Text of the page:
Haynesworth, Ellis among those at Saturday's camp


Haynesworth, Ellis among those at Saturday's camp

By Mary Paoletti
CSNNE.com Staff Reporter Follow @mary_paoletti
FOXBORO -- New England held its final training camp session on Saturday afternoon. It was a low impact walk-through ending in dynamic and static stretching and running. The usual game of "Who's here?" being the most exciting part of the show.

Why? Albert Haynesworth finally showed up.

The defensive tackle hasn't practiced since August 3, but his presence signals he's close to a comeback. Bill Belichick didn't elaborate, saying only that Haynesworth is "day-to-day."

Today wasn't a challenging one. He wore shorts and a t-shirt and didn't do much more than watch. He

Defensive lineman Shaun Ellis also joined the team. It was the veteran's first session since his August 7 signing. For those who need stronger evidence than Ellis putting on a helmet, Belichick confirmed the player's removal from the activePUP list after practice.

He had a largely observation day like Haynesworth, but jumped into the stretching and running drills at practice's end.

Saturday also marked the returns of wideouts Julian Edelman and Brandon Tate, safety James Sanders,

Danny Woodhead was notably absent. The status was feared but unsurprising, as the running back took a monster hit in the fourth quarter of New England's 34-14 win over Tampa Bay. There was no medical update as to any specific injury.

Safety Bret Lockett was also a no-show after suffering an injury (thigh) during the Buccaneers game.

It's something to watch, considering the Patriots signed former Jets safety and special teamer James Ihedigbo Friday. Ihedigbo will wear number 43.

"I definitely kind of modeled my game after Rodney Harrison -- physical," he quipped after practice.

He joined veteran linebacker Ricky Brown (Boston College, Oakland Raiders) as new kids on the field. Brown, wearing number 47, spent some time in conference with Rob Ninkovich in between drills.

Still missing: Jermaine Cunningham, Mike Wright, Taylor Price, Brandon Spikes.

Fresh out: Cornerbacks Darius Butler and Leigh Bodden, rookie tight end Lee Smith, Dane Fletcher (thumb).

Mary Paoletti can be reached at mpaoletti@comcastsportsnet.com. Follow Mary on Twitter at http:twitter.comMary_Paoletti.

Butler imitates Brown with post-interception dance: 'Nothing personal'


Butler imitates Brown with post-interception dance: 'Nothing personal'

Malcolm Butler didn't mean any disrespect. After all, imitation is the sincerest form of flattery. 


When the Patriots corner picked off a Landry Jones pass in the first quarter -- one that was intended for receiver Antonio Brown -- Butler stood up in the end zone, faced the Heinz Field crowd, stuck one arm in the air a and gyrated like someone had attached jumper cables to his facemask. 

He was doing his best to mimick one of Brown's well-known touchdown dances.

"Me and Brown had conversation before," Butler said, "and it was a joke to him once I showed him how I do it. Much love for that guy. Nothing personal."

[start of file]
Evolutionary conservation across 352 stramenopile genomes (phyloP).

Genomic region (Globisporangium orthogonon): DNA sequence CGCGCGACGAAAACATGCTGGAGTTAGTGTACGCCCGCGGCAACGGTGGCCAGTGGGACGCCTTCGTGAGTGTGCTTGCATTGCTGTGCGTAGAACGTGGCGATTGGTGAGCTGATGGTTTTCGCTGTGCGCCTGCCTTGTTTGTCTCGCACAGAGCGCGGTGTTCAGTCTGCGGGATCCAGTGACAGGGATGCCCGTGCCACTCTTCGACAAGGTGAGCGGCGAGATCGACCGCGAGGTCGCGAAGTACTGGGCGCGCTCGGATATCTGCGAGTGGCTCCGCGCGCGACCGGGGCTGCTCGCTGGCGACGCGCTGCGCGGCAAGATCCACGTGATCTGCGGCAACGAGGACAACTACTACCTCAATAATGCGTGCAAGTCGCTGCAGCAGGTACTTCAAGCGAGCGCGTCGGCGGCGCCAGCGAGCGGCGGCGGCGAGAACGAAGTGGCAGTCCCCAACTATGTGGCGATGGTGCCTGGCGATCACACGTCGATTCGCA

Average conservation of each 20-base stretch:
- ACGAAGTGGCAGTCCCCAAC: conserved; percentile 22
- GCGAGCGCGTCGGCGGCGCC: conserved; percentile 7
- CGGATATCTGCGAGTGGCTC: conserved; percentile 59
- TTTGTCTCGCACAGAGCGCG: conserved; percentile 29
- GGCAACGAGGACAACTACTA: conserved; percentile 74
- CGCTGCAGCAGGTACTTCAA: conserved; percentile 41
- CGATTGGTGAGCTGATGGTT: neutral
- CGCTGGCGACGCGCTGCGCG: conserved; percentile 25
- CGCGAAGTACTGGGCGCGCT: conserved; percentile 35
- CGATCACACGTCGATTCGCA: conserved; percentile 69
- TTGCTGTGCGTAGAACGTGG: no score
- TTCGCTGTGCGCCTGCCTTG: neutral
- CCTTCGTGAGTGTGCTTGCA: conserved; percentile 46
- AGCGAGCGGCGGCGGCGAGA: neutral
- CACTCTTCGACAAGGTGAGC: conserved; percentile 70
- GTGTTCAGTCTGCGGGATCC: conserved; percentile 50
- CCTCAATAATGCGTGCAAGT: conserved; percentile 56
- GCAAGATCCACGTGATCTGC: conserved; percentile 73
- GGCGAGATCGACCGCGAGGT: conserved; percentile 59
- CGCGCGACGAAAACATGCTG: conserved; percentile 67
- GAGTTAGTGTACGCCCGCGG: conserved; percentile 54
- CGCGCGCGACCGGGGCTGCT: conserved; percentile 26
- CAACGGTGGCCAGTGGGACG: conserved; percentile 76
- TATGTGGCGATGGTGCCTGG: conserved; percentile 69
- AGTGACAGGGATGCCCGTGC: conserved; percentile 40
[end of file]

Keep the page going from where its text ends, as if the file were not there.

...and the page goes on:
For Butler, it was the highlight of what was a productive afternoon. The third-year corner was asked to shadow Brown for much of the day, and he allowed Brown to catch five of nine targets for 94 yards. He also broke up a pair of passes intended for Brown's teammates.

“Stopping Antonio Brown, that’s impossible," Butler said. "You can’t stop him. You can only slow him down. I just went out there and tried to compete today . . . Great players are going to make plays but you have to match their intensity.”
Even on the longest throw from backup quarterback Landry Jones to Brown, a 51-yarder, it appeared as though Butler played the coverage called correctly. 

Butler lined up across from Brown and trailed him underneath as Brown worked his jway from the left side of the field to the right. Butler was looking for some help over the top in that scenario, seemingly, but because Brown ran across the formation, it was hard for the back end of the defense to figure out who would be helping Butler. 

Belichick admitted as much after the game. 

"He was on [Brown] a lot the way we set it up," Belichick said. "Look, they've got great players. They're tough to cover. They hit us on a couple over routes, in cut where they kind of ran away from the coverage that we had. 

"The plays were well designed. Good scheme, good thorws and obviously good routes by Brown. They got us on a couple, but I thought we competed hard. We battled all the way. We battled on third down. We battled in the red area. They made some. We made some, but they're good. They have a lot of good players."

And Brown, in particular, is about as close as it gets to unstoppable in the NFL. Butler found that out in Week 1 of last year when he matched up with Brown in his first game as a starter, giving up nine catches for 133 yards to the All-Pro wideout. 

Though Sunday might not have been perfect for Butler, it was better than that day about 14 months ago. And at times, it was worth dancing about. 

SUNDAY NIGHT FOOTBALL: Seahawks, Cardinals miss OT FGs, tie 6-6


SUNDAY NIGHT FOOTBALL: Seahawks, Cardinals miss OT FGs, tie 6-6

GLENDALE, Ariz. (AP) Seattle's Stephen Hauschka and Arizona's Chandler Catanzaro missed short field goals that would have won the game in overtime and the Seahawks and Cardinals settled for a 6-6 tie Sunday night.

Hauschka's 27-yard field goal was wide left with seven seconds left after Catanzaro's 24-yarder bounced off the left upright.

The tie was the Cardinals' first since Dec. 7, 1986, a 10-10 draw at Philadelphia when the franchise was based in St. Louis. It was the first for the Seattle since entering the NFL in 1976.

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